Harvard, MIT researchers find cheating in online courses
Something didn’t seem right. As two researchers at Harvard University and the Massachusetts Institute of Technology pored over piles of data collected from people around the world enrolled in free online classes, their radar went up.
Certain users were answering test questions “faster than humanly possible.” Turns out, the users were cheating.
With more digging and a new algorithm, the two scientists discovered that hundreds of learners were skirting the system by using multiple accounts to cheat on tests for massive open online courses, or MOOCs. Users would take a test with one account and find the wrong answers, the scientists said, then use another account to take it again and plug in the right answers, “lickety-split.”
“[Cheating] is a well-known issue in academics, and it’s happening in new ways in online settings,” said Isaac Chuang, of MIT, who recently published a working paper with Andrew Ho, of Harvard.
Curtis Northcutt, a graduate student at MIT, also worked on this research.
Harvard and MIT launched the edX startup three years ago, and the free, online courses are wildly popular. Users from around the world can now study everything from medieval liturgy to computer science, and earn certificates.
MOOCs currently enroll 5 million people, and other universities have joined edX and other similar ventures.
Chuang, a professor of electrical engineering and physics and a senior associate dean of digital learning, and Ho, who teaches at the Harvard Graduate School of Education, analyzed data from 1.9 million course participants in 115 Harvard and MIT MOOCs from 2012 to 2015. They found 69 courses in which users appeared to have cheated using the multiple-profile method, known as CAMEO cheating (copying answers using multiple existences online).
They found that 1.3 percent of certificates earned — a total of 1,237 certificates — appear to have been obtained through that type of cheating, a percentage they said is small, but significant, and a pattern Ho called “wholesale falsification of a certificate.”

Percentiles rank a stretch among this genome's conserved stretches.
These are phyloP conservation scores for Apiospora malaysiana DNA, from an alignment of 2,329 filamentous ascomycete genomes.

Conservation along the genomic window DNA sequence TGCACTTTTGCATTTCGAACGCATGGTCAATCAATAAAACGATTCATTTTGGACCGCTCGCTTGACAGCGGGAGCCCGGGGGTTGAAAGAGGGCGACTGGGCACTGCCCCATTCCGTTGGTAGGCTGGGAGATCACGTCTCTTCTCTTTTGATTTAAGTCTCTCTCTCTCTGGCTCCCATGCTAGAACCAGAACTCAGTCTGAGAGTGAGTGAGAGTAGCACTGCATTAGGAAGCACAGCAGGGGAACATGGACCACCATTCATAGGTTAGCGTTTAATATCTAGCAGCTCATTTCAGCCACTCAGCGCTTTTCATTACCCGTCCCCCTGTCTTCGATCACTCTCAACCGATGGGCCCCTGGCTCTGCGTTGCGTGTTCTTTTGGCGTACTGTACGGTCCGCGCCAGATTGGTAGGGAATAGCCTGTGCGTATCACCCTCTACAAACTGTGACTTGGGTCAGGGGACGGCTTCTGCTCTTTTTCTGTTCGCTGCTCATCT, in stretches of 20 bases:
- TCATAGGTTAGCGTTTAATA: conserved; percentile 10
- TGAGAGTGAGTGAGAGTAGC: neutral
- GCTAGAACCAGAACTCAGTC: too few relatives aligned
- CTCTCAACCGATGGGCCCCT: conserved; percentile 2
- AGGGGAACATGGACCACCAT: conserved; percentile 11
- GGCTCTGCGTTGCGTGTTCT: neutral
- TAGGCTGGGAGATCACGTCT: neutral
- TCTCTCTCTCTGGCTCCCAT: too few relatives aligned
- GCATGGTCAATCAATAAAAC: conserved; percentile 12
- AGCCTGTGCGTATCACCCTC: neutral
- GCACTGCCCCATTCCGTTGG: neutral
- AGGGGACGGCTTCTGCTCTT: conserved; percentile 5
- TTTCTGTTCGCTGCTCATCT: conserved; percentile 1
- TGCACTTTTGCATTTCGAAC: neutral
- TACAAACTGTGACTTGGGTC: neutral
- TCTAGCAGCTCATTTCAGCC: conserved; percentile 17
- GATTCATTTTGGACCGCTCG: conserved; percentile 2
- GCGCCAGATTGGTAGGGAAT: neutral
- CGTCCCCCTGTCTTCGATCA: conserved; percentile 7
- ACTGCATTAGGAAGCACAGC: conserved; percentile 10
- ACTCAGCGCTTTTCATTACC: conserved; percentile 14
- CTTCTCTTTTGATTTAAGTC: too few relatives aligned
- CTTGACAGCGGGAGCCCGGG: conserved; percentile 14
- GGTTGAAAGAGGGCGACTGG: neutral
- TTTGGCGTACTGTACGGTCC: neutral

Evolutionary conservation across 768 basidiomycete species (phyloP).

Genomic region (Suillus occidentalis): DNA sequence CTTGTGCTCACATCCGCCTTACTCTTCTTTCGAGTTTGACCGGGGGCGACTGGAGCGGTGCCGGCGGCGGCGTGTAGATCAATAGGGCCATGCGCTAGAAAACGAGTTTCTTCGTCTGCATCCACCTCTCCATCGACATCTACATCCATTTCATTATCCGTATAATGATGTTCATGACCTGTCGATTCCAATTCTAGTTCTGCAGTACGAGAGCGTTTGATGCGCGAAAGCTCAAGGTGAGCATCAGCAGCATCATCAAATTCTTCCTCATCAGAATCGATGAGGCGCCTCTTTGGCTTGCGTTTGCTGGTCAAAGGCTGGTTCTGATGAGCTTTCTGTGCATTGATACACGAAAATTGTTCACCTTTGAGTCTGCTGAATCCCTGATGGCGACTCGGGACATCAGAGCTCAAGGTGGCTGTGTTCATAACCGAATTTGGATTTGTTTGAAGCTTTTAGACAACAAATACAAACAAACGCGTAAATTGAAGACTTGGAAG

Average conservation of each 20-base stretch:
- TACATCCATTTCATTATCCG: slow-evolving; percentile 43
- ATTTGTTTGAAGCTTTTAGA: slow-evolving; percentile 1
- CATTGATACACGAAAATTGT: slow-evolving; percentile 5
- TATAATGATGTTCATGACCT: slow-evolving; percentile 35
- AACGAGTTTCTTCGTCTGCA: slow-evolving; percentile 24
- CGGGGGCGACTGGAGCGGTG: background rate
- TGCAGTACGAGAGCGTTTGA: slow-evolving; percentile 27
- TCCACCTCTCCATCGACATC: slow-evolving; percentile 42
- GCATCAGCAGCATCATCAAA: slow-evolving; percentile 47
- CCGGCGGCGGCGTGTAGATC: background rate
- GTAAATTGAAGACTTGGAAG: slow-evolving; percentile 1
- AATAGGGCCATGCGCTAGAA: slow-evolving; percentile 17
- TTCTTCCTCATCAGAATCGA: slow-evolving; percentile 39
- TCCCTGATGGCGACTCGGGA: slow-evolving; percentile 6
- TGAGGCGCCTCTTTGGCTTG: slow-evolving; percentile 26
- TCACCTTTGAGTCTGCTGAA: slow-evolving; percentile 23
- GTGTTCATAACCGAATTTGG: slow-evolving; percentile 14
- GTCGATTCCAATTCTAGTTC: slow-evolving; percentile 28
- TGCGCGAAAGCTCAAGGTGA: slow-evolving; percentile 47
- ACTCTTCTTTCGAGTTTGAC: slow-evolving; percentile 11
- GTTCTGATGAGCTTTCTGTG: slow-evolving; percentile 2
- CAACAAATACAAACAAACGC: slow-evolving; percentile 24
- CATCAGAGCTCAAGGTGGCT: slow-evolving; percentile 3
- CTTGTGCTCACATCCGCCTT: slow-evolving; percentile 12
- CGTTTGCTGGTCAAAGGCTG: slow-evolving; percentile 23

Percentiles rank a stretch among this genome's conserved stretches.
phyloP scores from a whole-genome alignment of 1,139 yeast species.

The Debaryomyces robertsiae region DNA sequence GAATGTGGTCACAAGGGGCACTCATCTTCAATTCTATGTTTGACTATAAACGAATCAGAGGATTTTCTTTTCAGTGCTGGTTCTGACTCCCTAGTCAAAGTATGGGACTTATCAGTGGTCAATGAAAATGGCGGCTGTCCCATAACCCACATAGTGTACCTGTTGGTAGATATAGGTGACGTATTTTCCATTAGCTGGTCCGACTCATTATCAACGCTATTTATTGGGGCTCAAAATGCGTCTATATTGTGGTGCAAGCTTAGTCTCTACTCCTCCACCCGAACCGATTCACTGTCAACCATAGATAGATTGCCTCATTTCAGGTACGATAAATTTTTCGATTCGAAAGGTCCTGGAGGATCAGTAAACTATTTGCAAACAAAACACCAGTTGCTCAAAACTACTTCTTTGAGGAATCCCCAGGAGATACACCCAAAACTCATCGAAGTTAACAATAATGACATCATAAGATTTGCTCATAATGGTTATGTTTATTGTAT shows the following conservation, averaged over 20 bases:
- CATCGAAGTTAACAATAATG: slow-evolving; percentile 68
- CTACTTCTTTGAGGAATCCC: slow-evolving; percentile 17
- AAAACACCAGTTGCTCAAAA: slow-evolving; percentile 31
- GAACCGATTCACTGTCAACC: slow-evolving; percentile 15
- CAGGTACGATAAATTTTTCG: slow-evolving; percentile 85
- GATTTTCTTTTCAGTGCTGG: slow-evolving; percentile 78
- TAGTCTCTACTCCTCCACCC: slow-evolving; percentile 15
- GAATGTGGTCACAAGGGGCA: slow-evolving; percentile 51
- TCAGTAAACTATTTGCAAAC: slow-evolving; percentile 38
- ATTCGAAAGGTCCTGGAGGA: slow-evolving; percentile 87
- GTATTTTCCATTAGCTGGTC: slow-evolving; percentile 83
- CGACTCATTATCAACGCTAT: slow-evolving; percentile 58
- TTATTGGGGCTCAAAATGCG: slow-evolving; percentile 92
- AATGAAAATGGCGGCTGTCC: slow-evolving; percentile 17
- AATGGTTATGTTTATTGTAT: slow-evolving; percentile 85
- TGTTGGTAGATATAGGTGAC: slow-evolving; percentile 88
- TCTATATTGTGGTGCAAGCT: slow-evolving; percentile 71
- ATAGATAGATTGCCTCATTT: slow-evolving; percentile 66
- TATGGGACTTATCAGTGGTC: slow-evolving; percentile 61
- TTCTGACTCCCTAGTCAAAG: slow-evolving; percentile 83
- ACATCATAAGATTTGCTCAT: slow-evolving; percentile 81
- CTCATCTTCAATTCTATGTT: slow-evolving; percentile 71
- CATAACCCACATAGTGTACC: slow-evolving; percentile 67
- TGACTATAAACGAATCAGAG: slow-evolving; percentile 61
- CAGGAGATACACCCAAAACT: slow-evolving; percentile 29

Just as MOOCs are a first-of-their-kind type of learning, this type of “evil twin” cheating is a first, they said, and professors are still trying to understand its implications and how to combat it.
The paper includes suggestions such as randomizing questions and not releasing answers until after assignments are due. Researchers said they want to make sure any anticheating strategy doesn’t compromise learning.
“We seek to reduce the potential for cheating, but we also try to maximize the opportunities for learning,” Ho said.
Cheating was more prevalent among users who earned 20 or more certificates, they found, where 25 percent of users appeared to have cheated. It was also more prevalent on government, health, and social science courses, rather than in science, technology, and math classes, the researchers found.
Cheating was highest among young, less-educated males outside the United States, they found, something they said could correlate with the perceived value of the certificate in different countries.
While Ho and Chuang want to stop the cheating, they are equally interested in the benefits of this new type of online education. MOOCs have the most users in the United States and India, they said, and Chinese participation is on the rise.
Thirty percent of recent MOOC participants the pair surveyed said they were teachers, taking the courses to better their own teaching.
“There is great potential here,” Chuang said.
Correction: An earlier version of this story omitted the name of an MIT graduate student who worked on the research.